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title: 'Pittsburg dispatch. (Pittsburg [Pa.]) 1880-1923, September 23, 1892, Page 12, Image 12',
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l.G. OFFICERS' POWER
To Punish Insubordination in the
Hanks to Be Tested.
PEIYATE IAMS' JUDGES INDICTED.
F. n. Eaitta Acquitted of Arson, bat Mast
l'aj the Costs.
THE KEWS OF THE COUNTI COURTS
The grand jury banded Mown a large
batch of business yesterday, including a
number of important cases. Among the
most important was that of Lieutenant
Colonel J. B. It. Btreater, Colonel A. !.
Hawkins and Assistant Surgeon William
Simpson Grim, of the Tenth Regiment,
National Guard of Pennsylvania, charged
with aggravated assault and battery, In
connection with the cisa.of William L.
lams, a private in Company K. True bills
were found in each case and the right of
National Guard officials to inflict such a
punishment will now be tested. There is
also a true bill found against Colonel
Hawkins on a charge of assault and battery.
lams, while on duty at Camp Sam BlacK,
expressed his approval upon hearing of the
attempt on H. C. Frick's liie by Alex
Berkman, and called lor cheers "for the
man who shot Frick." He was hung up by
the thumbs and afterward drummed out of
Four Men In dieted for Mnrder.
True bills were also returned in four
murder cases. They were: John Bradford,
who shot Henry Floyd at Boley's Hotel,
July 13; George Geis, who shot James
Mastorton in a shooting gallery, on Perm
avenue, July 12; David Hughes, who
stabbed Thomas Connors with a penknife,
at JlcKee's Hocks, on July 11, and Edward
McCallan, colored, who stabbed Gabrael
Moseby, waiter in a restaurant on tne mil,
on August 10.
Ignored bills were returned in the cases
of James Burns and others, charged with
riot in assembling near the establishment
of Sloan & Mclwaine, the Southside con
tractors, on August a The informations
were made by Inspector Kelly, ol the
Southside. The bill against John Van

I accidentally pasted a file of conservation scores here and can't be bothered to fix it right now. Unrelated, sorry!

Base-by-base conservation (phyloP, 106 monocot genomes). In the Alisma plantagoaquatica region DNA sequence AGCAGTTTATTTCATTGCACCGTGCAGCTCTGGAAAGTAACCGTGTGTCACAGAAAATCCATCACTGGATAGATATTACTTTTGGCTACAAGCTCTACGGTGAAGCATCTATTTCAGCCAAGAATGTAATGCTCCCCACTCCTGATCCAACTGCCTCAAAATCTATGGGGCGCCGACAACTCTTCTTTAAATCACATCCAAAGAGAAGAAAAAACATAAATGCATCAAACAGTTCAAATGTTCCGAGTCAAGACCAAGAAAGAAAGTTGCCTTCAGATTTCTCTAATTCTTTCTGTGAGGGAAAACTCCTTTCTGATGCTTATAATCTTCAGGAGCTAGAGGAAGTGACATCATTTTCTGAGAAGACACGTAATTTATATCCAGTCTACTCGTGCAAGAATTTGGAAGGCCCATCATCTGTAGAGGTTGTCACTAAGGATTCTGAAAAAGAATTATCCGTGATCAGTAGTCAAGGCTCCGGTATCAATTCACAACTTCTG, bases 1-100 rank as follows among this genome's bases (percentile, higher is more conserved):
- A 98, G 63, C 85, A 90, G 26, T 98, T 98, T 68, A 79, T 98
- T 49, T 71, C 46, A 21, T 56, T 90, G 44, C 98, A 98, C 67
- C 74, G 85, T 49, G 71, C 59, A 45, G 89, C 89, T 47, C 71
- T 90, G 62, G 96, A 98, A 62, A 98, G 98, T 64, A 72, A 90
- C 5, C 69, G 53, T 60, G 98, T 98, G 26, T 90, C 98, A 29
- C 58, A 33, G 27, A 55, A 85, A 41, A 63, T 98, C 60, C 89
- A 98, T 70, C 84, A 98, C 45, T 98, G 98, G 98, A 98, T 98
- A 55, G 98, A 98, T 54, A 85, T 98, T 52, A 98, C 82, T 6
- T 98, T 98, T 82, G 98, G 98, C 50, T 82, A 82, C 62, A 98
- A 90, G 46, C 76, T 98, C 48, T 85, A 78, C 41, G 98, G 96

Doran, charged with unlawtul assembly in
connection with a disturbance in front of
one ot the saloons in Homeatead, on Sep
tember 9, was also ignored.
Other True Itllls Returned.
The other true bills returned were: W.
M. Alker, W. J. Enright, Dallas Engen,
Henry Jackson,.Tacob Mosberger, Charles
McDonald, Thomas McDonald, Lizzie Mc
Gart ey, Joseph Sadler and Paul Schmidt,
larceny; Edward Bailey, F. E. Dean, em
bezzlement; W. J. Forsythe, Geonje Light
enheld, Mary B. Lea, William and George
McCloskey, James Price, assault and bat
tery; Thomas Kirkup, false pretense; John
Halo, carrying, concealed weapons; David
Madden and Kobert Henry keep
ing a gambling house; Joseph Sorg,
felonious assault and battery; John Sohu
bert, James A. Taylor, Patrick Varler,
Jlurv Wallace, Alexander Wilco-x, assault
and batterr; Charles Wertz, malicious mis
chief; W. G Wentz, larceny; Thomas Gal
The ignored bills are: Charles Wood,
burglary; Stephen Cuneo, malielous mis
chiel; John Dalausch, James Parker, lar
ceny from the person: John Deviil, Eliza
Devill, James Malarkey and Newton
Strather, larceny; Harry Evans, J. J. Jury,
Albert Lowrr, Mrs. A. Wilson, assault and
batter"; Michael Kane, neglecting a minor
P. H. SAITTA ACQUITTED.
Tuo Jury Sny Ho Is Not Guilty of Arson
liut Order Him to Pay tho Costs A
Number of Caac& Disposed Of in the
The case of P. H. Saitta, charged with
arson, was disposed of in the Criminal Court
yesterday. The defendant was acquitted
but ordered to pay costs. The jury re
turned one verdict acquitting Saitta and
dividing the costs between him and the
county, but Judge McCIung instructed
them that they could not divide the costs